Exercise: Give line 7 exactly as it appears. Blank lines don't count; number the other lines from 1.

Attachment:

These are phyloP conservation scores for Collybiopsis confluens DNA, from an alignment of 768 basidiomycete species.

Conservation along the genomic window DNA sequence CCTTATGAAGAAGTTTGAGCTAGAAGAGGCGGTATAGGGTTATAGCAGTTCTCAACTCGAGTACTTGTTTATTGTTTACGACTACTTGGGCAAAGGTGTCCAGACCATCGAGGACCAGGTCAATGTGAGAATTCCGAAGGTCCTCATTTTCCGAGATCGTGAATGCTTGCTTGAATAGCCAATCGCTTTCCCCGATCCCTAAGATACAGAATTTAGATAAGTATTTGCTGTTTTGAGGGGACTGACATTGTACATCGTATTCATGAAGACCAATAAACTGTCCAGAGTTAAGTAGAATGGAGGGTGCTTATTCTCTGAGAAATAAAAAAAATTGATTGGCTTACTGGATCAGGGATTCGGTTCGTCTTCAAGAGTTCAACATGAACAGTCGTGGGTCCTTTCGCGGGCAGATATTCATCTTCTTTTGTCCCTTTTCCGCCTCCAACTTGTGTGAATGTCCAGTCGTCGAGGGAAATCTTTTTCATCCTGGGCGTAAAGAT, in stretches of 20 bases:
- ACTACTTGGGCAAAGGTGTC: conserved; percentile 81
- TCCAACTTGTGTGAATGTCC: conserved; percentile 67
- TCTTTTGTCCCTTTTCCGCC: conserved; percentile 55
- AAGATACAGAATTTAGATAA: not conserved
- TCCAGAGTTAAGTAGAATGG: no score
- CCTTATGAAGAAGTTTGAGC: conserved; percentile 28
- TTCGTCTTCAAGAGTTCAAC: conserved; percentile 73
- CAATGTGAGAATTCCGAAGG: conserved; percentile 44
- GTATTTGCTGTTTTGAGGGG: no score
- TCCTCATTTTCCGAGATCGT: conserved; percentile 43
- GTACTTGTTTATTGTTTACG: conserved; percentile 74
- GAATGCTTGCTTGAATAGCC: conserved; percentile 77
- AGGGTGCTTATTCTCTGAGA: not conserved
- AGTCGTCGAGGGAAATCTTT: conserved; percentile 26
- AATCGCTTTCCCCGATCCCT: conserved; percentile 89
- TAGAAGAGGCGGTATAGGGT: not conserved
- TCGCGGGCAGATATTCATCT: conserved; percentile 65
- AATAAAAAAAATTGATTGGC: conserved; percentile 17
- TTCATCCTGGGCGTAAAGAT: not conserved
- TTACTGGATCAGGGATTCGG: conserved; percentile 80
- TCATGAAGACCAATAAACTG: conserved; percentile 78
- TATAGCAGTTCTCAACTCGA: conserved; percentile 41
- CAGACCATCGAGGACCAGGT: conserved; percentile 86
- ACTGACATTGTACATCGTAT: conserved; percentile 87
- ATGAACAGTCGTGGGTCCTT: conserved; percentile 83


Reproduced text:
- TCCAGAGTTAAGTAGAATGG: no score